2014 NFL Draft: NFC East grades for every pick from rounds 1-3

Use your ← → (arrows) to browse

Sep 28, 2013; Nashville, TN, USA; Vanderbilt Commodores wide receiver Jordan Matthews (87) celebrates after catching a touchdown pass against the Alabama-Birmingham Blazers during the second half at Vanderbilt Stadium. The Commodores beat the Blazers 52-24. Mandatory Credit: Don McPeak-USA TODAY Sports

I don’t like assessing players right after they’re drafted. But I will give out grades — and they’ll be based on if I thought the pick was a reach, or if the player doesn’t fill a team need as well as other players would fill the same need or other needs.


Trent Murphy, LB, Stanford (B-)

I don’t really understand this pick, as outside linebacker is one of the strongest positions on the team. Maybe Murphy will be insurance for Brian Orakpo leaving next offseason, and Murphy would line up across Ryan Kerrigan — but the team didn’t draft Brandon Jenkins for nothing last year. Murphy is a talented player with a good motor, but this was somewhat of a reach even though the Skins traded down and took him.

Morgan Moses, OT, Virginia (A)

Moses was such a steal in the third round. He probably should’ve been taken in the late first or early second round, but luckily for the Redskins, he slipped to the third. Moses will take over for Tyler Polumbus at right tackle and should be an immediate starter. There’s no doubt that this was the Redskins’ best pick.

Spencer Long, G, Nebraska (C)

I’m not sure what Bruce Allen was thinking here. Yes, I know some scouts believe he can be a long-term starter at center or guard, but I would’ve taken Gabe Jackson, who has first-round value. The Redskins’ offense would be stacked with an offensive line consisting of Jackson, Trent Williams, and Morgan Moses, along with the receiving options they have with DeSean Jackson, Pierre Garçon, Andre Roberts, and Jordan Reed. And, not to mention, Alfred Morris would have field days out there. While Long might turn into a solid player, he was a reach in the third round, and I think the Redskins could’ve improved the offense to perhaps the best in the division with Jackson. I still don’t know how he fell that far. Again, I don’t dislike Long as a player, but there was more value in other players in the third round.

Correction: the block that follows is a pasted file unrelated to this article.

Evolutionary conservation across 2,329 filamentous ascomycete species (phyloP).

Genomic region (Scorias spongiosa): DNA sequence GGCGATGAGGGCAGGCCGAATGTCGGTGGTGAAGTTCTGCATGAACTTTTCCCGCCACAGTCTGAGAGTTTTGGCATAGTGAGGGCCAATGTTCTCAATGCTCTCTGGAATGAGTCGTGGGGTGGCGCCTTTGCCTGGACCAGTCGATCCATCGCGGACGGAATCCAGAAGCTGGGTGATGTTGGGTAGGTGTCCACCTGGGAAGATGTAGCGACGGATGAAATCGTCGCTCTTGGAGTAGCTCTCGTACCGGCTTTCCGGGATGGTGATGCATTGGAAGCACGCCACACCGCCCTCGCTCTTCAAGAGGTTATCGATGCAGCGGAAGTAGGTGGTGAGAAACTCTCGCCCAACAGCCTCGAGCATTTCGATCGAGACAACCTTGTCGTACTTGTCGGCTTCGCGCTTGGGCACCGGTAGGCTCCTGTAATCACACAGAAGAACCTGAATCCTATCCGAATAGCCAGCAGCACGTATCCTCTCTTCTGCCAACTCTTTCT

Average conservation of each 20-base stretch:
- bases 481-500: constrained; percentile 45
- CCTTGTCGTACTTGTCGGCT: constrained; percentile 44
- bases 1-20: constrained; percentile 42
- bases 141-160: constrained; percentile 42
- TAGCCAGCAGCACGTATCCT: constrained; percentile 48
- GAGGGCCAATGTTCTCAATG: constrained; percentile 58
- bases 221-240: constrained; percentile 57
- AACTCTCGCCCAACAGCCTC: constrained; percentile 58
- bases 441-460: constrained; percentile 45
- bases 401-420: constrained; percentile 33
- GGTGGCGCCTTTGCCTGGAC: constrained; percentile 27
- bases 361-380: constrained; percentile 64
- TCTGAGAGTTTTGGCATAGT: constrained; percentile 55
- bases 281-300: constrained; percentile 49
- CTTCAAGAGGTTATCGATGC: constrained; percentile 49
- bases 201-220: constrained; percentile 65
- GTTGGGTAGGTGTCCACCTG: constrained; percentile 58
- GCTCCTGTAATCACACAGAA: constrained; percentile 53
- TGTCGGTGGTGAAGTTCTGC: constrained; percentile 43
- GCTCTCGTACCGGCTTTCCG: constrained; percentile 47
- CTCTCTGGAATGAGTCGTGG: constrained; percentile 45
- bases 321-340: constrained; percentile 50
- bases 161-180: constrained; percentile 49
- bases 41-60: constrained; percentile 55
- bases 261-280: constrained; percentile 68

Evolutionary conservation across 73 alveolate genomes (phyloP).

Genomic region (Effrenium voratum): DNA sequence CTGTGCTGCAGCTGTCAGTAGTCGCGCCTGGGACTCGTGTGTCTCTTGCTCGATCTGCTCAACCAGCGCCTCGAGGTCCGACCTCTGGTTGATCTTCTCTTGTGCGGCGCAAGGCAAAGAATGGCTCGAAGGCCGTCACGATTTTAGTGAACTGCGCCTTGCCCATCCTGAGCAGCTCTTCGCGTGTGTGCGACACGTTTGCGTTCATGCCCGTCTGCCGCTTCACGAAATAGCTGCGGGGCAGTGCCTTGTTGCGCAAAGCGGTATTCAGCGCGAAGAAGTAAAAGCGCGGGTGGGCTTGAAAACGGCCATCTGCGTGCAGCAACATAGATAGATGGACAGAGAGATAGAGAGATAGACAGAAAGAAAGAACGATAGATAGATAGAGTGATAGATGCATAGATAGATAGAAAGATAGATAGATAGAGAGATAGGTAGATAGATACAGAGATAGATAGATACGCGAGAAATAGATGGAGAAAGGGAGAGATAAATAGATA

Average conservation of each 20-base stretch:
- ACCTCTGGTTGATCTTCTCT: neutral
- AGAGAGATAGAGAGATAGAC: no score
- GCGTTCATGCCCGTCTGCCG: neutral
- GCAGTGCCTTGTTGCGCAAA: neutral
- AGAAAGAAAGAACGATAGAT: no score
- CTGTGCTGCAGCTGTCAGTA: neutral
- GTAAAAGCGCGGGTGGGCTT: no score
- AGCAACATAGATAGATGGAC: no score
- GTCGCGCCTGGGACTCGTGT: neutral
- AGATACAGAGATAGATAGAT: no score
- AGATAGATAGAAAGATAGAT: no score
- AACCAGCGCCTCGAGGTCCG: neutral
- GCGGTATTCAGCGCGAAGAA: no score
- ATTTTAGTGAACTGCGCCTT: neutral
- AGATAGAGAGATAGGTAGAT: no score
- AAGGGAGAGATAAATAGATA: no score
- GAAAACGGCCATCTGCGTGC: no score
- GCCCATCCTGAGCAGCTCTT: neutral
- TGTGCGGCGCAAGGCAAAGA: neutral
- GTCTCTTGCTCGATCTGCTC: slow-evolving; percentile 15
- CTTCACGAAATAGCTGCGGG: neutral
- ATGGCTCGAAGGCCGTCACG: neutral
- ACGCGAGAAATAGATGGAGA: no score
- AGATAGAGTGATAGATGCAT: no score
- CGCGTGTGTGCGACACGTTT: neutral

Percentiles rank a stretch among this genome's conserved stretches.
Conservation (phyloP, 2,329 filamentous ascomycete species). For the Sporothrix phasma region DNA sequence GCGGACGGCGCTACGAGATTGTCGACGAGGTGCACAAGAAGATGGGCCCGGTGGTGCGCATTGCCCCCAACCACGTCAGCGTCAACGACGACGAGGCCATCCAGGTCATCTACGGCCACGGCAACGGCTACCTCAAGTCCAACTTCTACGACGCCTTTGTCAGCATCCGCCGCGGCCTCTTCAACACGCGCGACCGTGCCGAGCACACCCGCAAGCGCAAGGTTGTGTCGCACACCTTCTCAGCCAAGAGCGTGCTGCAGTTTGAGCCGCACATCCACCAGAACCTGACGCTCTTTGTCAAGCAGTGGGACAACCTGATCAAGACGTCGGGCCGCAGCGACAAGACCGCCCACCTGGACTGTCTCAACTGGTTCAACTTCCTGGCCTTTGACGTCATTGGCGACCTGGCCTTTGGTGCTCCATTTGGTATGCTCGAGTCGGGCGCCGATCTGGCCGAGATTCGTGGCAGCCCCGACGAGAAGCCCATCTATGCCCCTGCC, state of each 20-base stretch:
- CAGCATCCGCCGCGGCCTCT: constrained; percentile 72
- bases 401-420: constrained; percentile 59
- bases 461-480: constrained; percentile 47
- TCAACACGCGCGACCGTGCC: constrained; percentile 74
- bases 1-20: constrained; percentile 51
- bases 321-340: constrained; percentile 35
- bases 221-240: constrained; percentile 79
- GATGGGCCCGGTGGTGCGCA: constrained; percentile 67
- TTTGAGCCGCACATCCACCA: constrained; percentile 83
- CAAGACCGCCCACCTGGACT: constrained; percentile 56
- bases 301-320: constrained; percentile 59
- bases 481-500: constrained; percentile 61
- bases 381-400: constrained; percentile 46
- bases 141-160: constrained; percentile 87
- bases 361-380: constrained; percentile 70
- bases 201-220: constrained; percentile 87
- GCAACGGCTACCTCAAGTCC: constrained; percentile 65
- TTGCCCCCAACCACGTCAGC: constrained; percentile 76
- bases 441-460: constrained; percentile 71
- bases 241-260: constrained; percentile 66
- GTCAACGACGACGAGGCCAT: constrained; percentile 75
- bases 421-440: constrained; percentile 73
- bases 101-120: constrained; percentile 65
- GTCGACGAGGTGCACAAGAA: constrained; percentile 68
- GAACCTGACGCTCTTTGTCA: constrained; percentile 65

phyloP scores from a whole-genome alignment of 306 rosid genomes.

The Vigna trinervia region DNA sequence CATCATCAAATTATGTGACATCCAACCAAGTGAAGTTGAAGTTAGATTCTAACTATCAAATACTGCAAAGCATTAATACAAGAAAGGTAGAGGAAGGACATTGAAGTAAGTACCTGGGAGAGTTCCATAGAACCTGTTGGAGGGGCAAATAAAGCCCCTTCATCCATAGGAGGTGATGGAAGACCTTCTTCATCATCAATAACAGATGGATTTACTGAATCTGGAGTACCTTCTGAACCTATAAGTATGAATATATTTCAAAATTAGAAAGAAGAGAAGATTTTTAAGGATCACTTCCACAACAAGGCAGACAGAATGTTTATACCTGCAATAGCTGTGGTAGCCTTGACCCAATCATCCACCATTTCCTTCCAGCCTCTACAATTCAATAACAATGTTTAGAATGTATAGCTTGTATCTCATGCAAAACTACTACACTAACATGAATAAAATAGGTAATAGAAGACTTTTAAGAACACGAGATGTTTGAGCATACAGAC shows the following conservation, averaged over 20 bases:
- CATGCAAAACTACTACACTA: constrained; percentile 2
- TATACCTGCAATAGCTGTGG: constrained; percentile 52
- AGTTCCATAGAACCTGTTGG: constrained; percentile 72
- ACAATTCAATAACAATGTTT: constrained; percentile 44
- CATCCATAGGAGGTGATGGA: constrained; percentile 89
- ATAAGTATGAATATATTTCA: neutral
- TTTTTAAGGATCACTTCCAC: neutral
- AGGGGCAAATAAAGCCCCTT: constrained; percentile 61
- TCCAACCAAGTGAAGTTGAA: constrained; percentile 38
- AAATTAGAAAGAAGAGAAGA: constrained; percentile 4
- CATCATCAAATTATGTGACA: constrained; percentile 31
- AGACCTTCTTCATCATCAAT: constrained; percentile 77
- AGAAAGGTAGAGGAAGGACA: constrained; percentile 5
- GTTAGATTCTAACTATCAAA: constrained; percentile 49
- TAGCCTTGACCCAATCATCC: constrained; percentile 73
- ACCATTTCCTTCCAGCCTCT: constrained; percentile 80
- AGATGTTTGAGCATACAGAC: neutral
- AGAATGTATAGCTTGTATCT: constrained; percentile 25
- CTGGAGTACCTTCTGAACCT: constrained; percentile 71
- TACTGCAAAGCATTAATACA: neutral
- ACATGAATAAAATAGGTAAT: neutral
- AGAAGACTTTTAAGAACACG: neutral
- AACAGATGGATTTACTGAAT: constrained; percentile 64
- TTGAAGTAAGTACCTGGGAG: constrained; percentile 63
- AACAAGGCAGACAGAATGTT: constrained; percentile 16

Overall: B-. I didn’t feel very satisfied with the Skins’ draft as they haven’t addressed the biggest need on the team — secondary.



Marcus Smith, DE, Louisville (C+)

This pick screamed “reach” to me. I thought Dominique Easley and Kony Ealy are both better defensive ends. The Eagles did move back and get another pick, but I don’t think it justifies picking Smith so early. The defensive line isn’t as much of a need for the Eagles as the secondary — safety Jimmie Ward was available; cornerback Bradley Roby was as well. I don’t necessarily like this pick as Smith was a reach and there were better players at different positions where the Eagles had more of a need.

Jordan Matthews, WR, Oregon State (B+)

Matthews is essentially DeSean Jackson’s replacement. He may even start across from Jeremy Maclin; Riley Cooper and tight ends Zach Ertz and Brent Celek will work over the middle. Again, the Eagles do have greater needs at other areas, especially the secondary, which won’t allow me to give this pick an “A” grade, but it’s still a very good pick.

Josh Huff, WR, Oregon (B+)

Huff going to Philadelphia shouldn’t come as a surprise, as he and Chip Kelly knew each other at Oregon. I liked this pick for the Eagles, as 60th seemed about right in terms of overall players drafted. It seems like Kelly is loading up on offense — Jordan Matthews and Huff, and Jeremy Maclin is coming back from injury. Huff may not have an immediate impact, but Chip Kelly will find a way to utilize him in some way.

Overall: B-. I don’t see why Kelly and Howie Roseman wanted two receivers. I actually wouldn’t have drafted any — Maclin coming back from injury should be good enough to replace Jackson. The team needs to address the secondary in rounds 4-7.

Use your ← → (arrows) to browse

comments powered by Disqus